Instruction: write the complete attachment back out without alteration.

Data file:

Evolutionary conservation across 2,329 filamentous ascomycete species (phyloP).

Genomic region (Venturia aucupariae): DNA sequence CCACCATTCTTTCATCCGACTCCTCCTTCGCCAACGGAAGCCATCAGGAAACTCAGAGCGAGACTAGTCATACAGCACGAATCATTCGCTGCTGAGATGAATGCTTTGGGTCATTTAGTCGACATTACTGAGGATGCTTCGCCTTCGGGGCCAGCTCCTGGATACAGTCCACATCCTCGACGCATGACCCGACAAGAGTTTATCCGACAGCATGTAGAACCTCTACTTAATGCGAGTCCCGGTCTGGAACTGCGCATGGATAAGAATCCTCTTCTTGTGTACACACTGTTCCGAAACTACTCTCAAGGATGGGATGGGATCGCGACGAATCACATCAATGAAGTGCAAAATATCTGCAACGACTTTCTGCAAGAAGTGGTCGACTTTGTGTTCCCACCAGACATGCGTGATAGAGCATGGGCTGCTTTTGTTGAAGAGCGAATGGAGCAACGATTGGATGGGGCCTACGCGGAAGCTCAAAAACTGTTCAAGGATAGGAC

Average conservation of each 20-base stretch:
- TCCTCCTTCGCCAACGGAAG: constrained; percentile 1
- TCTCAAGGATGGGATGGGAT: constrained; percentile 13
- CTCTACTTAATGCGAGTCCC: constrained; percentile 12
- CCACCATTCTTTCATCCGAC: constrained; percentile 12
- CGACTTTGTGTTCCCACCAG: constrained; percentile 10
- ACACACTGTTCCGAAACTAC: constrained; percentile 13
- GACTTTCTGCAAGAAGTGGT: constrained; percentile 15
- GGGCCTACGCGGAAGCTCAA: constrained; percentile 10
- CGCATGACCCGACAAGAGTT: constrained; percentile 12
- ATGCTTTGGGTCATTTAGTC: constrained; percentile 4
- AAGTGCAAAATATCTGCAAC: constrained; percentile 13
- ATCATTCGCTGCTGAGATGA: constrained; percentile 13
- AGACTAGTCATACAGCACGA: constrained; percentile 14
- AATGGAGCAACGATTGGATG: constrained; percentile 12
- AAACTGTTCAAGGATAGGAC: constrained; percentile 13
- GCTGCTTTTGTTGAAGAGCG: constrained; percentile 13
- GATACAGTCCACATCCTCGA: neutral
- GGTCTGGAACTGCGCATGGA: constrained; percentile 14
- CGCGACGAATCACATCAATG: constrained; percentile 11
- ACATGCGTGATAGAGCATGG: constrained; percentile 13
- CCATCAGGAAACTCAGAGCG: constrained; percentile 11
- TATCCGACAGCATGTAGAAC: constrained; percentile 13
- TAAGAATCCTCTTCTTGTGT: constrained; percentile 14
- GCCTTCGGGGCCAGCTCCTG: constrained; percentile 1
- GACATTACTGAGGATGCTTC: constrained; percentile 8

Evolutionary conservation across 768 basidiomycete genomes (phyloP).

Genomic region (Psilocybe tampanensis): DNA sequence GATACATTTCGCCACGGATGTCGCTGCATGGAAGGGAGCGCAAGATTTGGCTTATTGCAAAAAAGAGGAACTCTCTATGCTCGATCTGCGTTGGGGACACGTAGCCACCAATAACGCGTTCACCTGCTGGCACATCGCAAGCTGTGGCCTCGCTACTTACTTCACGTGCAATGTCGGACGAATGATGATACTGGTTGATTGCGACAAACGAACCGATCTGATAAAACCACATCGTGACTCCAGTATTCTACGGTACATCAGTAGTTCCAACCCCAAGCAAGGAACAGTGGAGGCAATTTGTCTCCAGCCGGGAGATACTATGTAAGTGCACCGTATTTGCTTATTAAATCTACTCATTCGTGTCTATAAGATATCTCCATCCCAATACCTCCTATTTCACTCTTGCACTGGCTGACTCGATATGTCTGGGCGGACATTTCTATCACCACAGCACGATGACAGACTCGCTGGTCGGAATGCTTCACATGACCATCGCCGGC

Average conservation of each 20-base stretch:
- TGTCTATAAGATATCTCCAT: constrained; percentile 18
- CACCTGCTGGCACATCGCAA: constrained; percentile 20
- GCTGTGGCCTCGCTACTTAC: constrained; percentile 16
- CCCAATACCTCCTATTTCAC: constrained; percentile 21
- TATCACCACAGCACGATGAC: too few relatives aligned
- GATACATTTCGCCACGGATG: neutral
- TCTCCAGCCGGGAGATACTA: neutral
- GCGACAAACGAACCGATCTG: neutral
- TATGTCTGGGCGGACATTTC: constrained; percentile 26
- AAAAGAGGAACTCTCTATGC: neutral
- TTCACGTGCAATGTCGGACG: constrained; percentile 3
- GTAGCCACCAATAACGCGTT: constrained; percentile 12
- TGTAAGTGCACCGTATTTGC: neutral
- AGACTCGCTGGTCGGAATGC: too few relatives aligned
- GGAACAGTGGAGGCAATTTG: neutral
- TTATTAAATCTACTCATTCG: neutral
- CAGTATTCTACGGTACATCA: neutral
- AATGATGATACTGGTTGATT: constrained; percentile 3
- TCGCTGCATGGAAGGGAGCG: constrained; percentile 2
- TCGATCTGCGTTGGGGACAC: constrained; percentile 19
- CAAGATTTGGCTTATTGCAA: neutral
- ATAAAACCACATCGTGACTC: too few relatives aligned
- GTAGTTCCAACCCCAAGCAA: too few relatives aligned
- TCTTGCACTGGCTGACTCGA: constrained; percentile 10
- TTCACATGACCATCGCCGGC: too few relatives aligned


Evolutionary conservation across 2,329 filamentous ascomycete species (phyloP).

Genomic region (Venturia aucupariae): DNA sequence CCACCATTCTTTCATCCGACTCCTCCTTCGCCAACGGAAGCCATCAGGAAACTCAGAGCGAGACTAGTCATACAGCACGAATCATTCGCTGCTGAGATGAATGCTTTGGGTCATTTAGTCGACATTACTGAGGATGCTTCGCCTTCGGGGCCAGCTCCTGGATACAGTCCACATCCTCGACGCATGACCCGACAAGAGTTTATCCGACAGCATGTAGAACCTCTACTTAATGCGAGTCCCGGTCTGGAACTGCGCATGGATAAGAATCCTCTTCTTGTGTACACACTGTTCCGAAACTACTCTCAAGGATGGGATGGGATCGCGACGAATCACATCAATGAAGTGCAAAATATCTGCAACGACTTTCTGCAAGAAGTGGTCGACTTTGTGTTCCCACCAGACATGCGTGATAGAGCATGGGCTGCTTTTGTTGAAGAGCGAATGGAGCAACGATTGGATGGGGCCTACGCGGAAGCTCAAAAACTGTTCAAGGATAGGAC

Average conservation of each 20-base stretch:
- TCCTCCTTCGCCAACGGAAG: constrained; percentile 1
- TCTCAAGGATGGGATGGGAT: constrained; percentile 13
- CTCTACTTAATGCGAGTCCC: constrained; percentile 12
- CCACCATTCTTTCATCCGAC: constrained; percentile 12
- CGACTTTGTGTTCCCACCAG: constrained; percentile 10
- ACACACTGTTCCGAAACTAC: constrained; percentile 13
- GACTTTCTGCAAGAAGTGGT: constrained; percentile 15
- GGGCCTACGCGGAAGCTCAA: constrained; percentile 10
- CGCATGACCCGACAAGAGTT: constrained; percentile 12
- ATGCTTTGGGTCATTTAGTC: constrained; percentile 4
- AAGTGCAAAATATCTGCAAC: constrained; percentile 13
- ATCATTCGCTGCTGAGATGA: constrained; percentile 13
- AGACTAGTCATACAGCACGA: constrained; percentile 14
- AATGGAGCAACGATTGGATG: constrained; percentile 12
- AAACTGTTCAAGGATAGGAC: constrained; percentile 13
- GCTGCTTTTGTTGAAGAGCG: constrained; percentile 13
- GATACAGTCCACATCCTCGA: neutral
- GGTCTGGAACTGCGCATGGA: constrained; percentile 14
- CGCGACGAATCACATCAATG: constrained; percentile 11
- ACATGCGTGATAGAGCATGG: constrained; percentile 13
- CCATCAGGAAACTCAGAGCG: constrained; percentile 11
- TATCCGACAGCATGTAGAAC: constrained; percentile 13
- TAAGAATCCTCTTCTTGTGT: constrained; percentile 14
- GCCTTCGGGGCCAGCTCCTG: constrained; percentile 1
- GACATTACTGAGGATGCTTC: constrained; percentile 8

Evolutionary conservation across 768 basidiomycete genomes (phyloP).

Genomic region (Psilocybe tampanensis): DNA sequence GATACATTTCGCCACGGATGTCGCTGCATGGAAGGGAGCGCAAGATTTGGCTTATTGCAAAAAAGAGGAACTCTCTATGCTCGATCTGCGTTGGGGACACGTAGCCACCAATAACGCGTTCACCTGCTGGCACATCGCAAGCTGTGGCCTCGCTACTTACTTCACGTGCAATGTCGGACGAATGATGATACTGGTTGATTGCGACAAACGAACCGATCTGATAAAACCACATCGTGACTCCAGTATTCTACGGTACATCAGTAGTTCCAACCCCAAGCAAGGAACAGTGGAGGCAATTTGTCTCCAGCCGGGAGATACTATGTAAGTGCACCGTATTTGCTTATTAAATCTACTCATTCGTGTCTATAAGATATCTCCATCCCAATACCTCCTATTTCACTCTTGCACTGGCTGACTCGATATGTCTGGGCGGACATTTCTATCACCACAGCACGATGACAGACTCGCTGGTCGGAATGCTTCACATGACCATCGCCGGC

Average conservation of each 20-base stretch:
- TGTCTATAAGATATCTCCAT: constrained; percentile 18
- CACCTGCTGGCACATCGCAA: constrained; percentile 20
- GCTGTGGCCTCGCTACTTAC: constrained; percentile 16
- CCCAATACCTCCTATTTCAC: constrained; percentile 21
- TATCACCACAGCACGATGAC: too few relatives aligned
- GATACATTTCGCCACGGATG: neutral
- TCTCCAGCCGGGAGATACTA: neutral
- GCGACAAACGAACCGATCTG: neutral
- TATGTCTGGGCGGACATTTC: constrained; percentile 26
- AAAAGAGGAACTCTCTATGC: neutral
- TTCACGTGCAATGTCGGACG: constrained; percentile 3
- GTAGCCACCAATAACGCGTT: constrained; percentile 12
- TGTAAGTGCACCGTATTTGC: neutral
- AGACTCGCTGGTCGGAATGC: too few relatives aligned
- GGAACAGTGGAGGCAATTTG: neutral
- TTATTAAATCTACTCATTCG: neutral
- CAGTATTCTACGGTACATCA: neutral
- AATGATGATACTGGTTGATT: constrained; percentile 3
- TCGCTGCATGGAAGGGAGCG: constrained; percentile 2
- TCGATCTGCGTTGGGGACAC: constrained; percentile 19
- CAAGATTTGGCTTATTGCAA: neutral
- ATAAAACCACATCGTGACTC: too few relatives aligned
- GTAGTTCCAACCCCAAGCAA: too few relatives aligned
- TCTTGCACTGGCTGACTCGA: constrained; percentile 10
- TTCACATGACCATCGCCGGC: too few relatives aligned